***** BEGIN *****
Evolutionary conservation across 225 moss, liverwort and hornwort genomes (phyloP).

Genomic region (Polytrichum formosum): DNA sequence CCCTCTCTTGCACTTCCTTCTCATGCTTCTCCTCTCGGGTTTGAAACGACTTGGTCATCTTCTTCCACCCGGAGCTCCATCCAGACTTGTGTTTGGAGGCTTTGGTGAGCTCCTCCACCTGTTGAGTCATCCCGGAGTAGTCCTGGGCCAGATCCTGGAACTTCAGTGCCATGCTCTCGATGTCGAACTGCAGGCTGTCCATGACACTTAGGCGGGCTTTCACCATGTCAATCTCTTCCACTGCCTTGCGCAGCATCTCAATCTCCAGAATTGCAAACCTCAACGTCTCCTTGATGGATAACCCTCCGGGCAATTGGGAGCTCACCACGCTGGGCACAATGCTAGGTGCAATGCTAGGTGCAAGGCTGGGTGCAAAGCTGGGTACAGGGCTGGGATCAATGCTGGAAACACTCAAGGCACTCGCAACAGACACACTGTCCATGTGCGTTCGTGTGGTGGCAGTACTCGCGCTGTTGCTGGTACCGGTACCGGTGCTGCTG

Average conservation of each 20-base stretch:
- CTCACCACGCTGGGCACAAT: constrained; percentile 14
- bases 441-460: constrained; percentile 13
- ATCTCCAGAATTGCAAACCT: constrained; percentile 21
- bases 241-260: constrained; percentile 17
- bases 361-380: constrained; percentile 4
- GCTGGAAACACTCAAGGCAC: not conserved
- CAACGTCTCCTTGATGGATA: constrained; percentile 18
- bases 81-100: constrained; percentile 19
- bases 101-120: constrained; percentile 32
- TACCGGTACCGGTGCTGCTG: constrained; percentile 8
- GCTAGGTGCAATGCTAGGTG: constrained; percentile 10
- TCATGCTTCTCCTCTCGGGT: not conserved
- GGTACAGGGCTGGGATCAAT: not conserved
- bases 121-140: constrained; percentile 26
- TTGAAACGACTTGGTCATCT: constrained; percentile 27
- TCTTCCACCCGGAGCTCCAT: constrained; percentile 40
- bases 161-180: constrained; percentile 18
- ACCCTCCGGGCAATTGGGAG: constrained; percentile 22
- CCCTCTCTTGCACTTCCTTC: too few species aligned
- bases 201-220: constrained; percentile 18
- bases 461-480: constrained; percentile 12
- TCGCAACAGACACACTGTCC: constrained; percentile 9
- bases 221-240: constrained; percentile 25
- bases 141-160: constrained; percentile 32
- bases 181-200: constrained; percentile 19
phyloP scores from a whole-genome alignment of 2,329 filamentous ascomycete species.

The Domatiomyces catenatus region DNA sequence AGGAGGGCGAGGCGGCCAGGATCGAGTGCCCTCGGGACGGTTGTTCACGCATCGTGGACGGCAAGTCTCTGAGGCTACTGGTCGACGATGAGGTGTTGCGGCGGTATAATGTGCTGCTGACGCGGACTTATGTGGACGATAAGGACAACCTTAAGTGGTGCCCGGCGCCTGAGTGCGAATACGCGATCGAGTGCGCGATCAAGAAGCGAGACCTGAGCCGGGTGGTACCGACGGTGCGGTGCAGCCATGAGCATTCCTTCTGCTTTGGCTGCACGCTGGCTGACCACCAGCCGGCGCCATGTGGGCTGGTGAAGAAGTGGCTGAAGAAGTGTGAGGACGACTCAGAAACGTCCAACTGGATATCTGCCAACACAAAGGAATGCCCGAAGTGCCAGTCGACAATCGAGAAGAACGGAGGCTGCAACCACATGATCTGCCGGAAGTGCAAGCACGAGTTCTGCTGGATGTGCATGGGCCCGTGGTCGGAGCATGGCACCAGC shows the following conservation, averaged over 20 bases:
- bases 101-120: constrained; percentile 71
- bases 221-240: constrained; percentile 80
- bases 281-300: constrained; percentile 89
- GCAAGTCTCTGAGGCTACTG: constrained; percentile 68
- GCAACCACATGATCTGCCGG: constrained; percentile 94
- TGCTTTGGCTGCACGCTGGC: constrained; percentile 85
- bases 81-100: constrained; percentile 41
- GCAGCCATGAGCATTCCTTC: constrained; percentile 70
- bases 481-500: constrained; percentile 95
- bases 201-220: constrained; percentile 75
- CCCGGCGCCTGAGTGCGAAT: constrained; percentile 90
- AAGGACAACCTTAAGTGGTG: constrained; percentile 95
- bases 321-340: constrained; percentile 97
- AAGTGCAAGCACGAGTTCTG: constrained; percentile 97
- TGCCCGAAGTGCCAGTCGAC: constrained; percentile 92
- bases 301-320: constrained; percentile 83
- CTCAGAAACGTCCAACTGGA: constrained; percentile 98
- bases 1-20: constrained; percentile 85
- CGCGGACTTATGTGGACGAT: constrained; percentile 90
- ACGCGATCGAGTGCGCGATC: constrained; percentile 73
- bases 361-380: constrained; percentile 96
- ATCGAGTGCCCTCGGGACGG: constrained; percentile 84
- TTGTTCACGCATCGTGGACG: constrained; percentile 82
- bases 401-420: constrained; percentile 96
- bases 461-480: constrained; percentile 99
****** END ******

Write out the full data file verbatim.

Evolutionary conservation across 225 moss, liverwort and hornwort genomes (phyloP).

Genomic region (Polytrichum formosum): DNA sequence CCCTCTCTTGCACTTCCTTCTCATGCTTCTCCTCTCGGGTTTGAAACGACTTGGTCATCTTCTTCCACCCGGAGCTCCATCCAGACTTGTGTTTGGAGGCTTTGGTGAGCTCCTCCACCTGTTGAGTCATCCCGGAGTAGTCCTGGGCCAGATCCTGGAACTTCAGTGCCATGCTCTCGATGTCGAACTGCAGGCTGTCCATGACACTTAGGCGGGCTTTCACCATGTCAATCTCTTCCACTGCCTTGCGCAGCATCTCAATCTCCAGAATTGCAAACCTCAACGTCTCCTTGATGGATAACCCTCCGGGCAATTGGGAGCTCACCACGCTGGGCACAATGCTAGGTGCAATGCTAGGTGCAAGGCTGGGTGCAAAGCTGGGTACAGGGCTGGGATCAATGCTGGAAACACTCAAGGCACTCGCAACAGACACACTGTCCATGTGCGTTCGTGTGGTGGCAGTACTCGCGCTGTTGCTGGTACCGGTACCGGTGCTGCTG

Average conservation of each 20-base stretch:
- CTCACCACGCTGGGCACAAT: constrained; percentile 14
- bases 441-460: constrained; percentile 13
- ATCTCCAGAATTGCAAACCT: constrained; percentile 21
- bases 241-260: constrained; percentile 17
- bases 361-380: constrained; percentile 4
- GCTGGAAACACTCAAGGCAC: not conserved
- CAACGTCTCCTTGATGGATA: constrained; percentile 18
- bases 81-100: constrained; percentile 19
- bases 101-120: constrained; percentile 32
- TACCGGTACCGGTGCTGCTG: constrained; percentile 8
- GCTAGGTGCAATGCTAGGTG: constrained; percentile 10
- TCATGCTTCTCCTCTCGGGT: not conserved
- GGTACAGGGCTGGGATCAAT: not conserved
- bases 121-140: constrained; percentile 26
- TTGAAACGACTTGGTCATCT: constrained; percentile 27
- TCTTCCACCCGGAGCTCCAT: constrained; percentile 40
- bases 161-180: constrained; percentile 18
- ACCCTCCGGGCAATTGGGAG: constrained; percentile 22
- CCCTCTCTTGCACTTCCTTC: too few species aligned
- bases 201-220: constrained; percentile 18
- bases 461-480: constrained; percentile 12
- TCGCAACAGACACACTGTCC: constrained; percentile 9
- bases 221-240: constrained; percentile 25
- bases 141-160: constrained; percentile 32
- bases 181-200: constrained; percentile 19
phyloP scores from a whole-genome alignment of 2,329 filamentous ascomycete species.

The Domatiomyces catenatus region DNA sequence AGGAGGGCGAGGCGGCCAGGATCGAGTGCCCTCGGGACGGTTGTTCACGCATCGTGGACGGCAAGTCTCTGAGGCTACTGGTCGACGATGAGGTGTTGCGGCGGTATAATGTGCTGCTGACGCGGACTTATGTGGACGATAAGGACAACCTTAAGTGGTGCCCGGCGCCTGAGTGCGAATACGCGATCGAGTGCGCGATCAAGAAGCGAGACCTGAGCCGGGTGGTACCGACGGTGCGGTGCAGCCATGAGCATTCCTTCTGCTTTGGCTGCACGCTGGCTGACCACCAGCCGGCGCCATGTGGGCTGGTGAAGAAGTGGCTGAAGAAGTGTGAGGACGACTCAGAAACGTCCAACTGGATATCTGCCAACACAAAGGAATGCCCGAAGTGCCAGTCGACAATCGAGAAGAACGGAGGCTGCAACCACATGATCTGCCGGAAGTGCAAGCACGAGTTCTGCTGGATGTGCATGGGCCCGTGGTCGGAGCATGGCACCAGC shows the following conservation, averaged over 20 bases:
- bases 101-120: constrained; percentile 71
- bases 221-240: constrained; percentile 80
- bases 281-300: constrained; percentile 89
- GCAAGTCTCTGAGGCTACTG: constrained; percentile 68
- GCAACCACATGATCTGCCGG: constrained; percentile 94
- TGCTTTGGCTGCACGCTGGC: constrained; percentile 85
- bases 81-100: constrained; percentile 41
- GCAGCCATGAGCATTCCTTC: constrained; percentile 70
- bases 481-500: constrained; percentile 95
- bases 201-220: constrained; percentile 75
- CCCGGCGCCTGAGTGCGAAT: constrained; percentile 90
- AAGGACAACCTTAAGTGGTG: constrained; percentile 95
- bases 321-340: constrained; percentile 97
- AAGTGCAAGCACGAGTTCTG: constrained; percentile 97
- TGCCCGAAGTGCCAGTCGAC: constrained; percentile 92
- bases 301-320: constrained; percentile 83
- CTCAGAAACGTCCAACTGGA: constrained; percentile 98
- bases 1-20: constrained; percentile 85
- CGCGGACTTATGTGGACGAT: constrained; percentile 90
- ACGCGATCGAGTGCGCGATC: constrained; percentile 73
- bases 361-380: constrained; percentile 96
- ATCGAGTGCCCTCGGGACGG: constrained; percentile 84
- TTGTTCACGCATCGTGGACG: constrained; percentile 82
- bases 401-420: constrained; percentile 96
- bases 461-480: constrained; percentile 99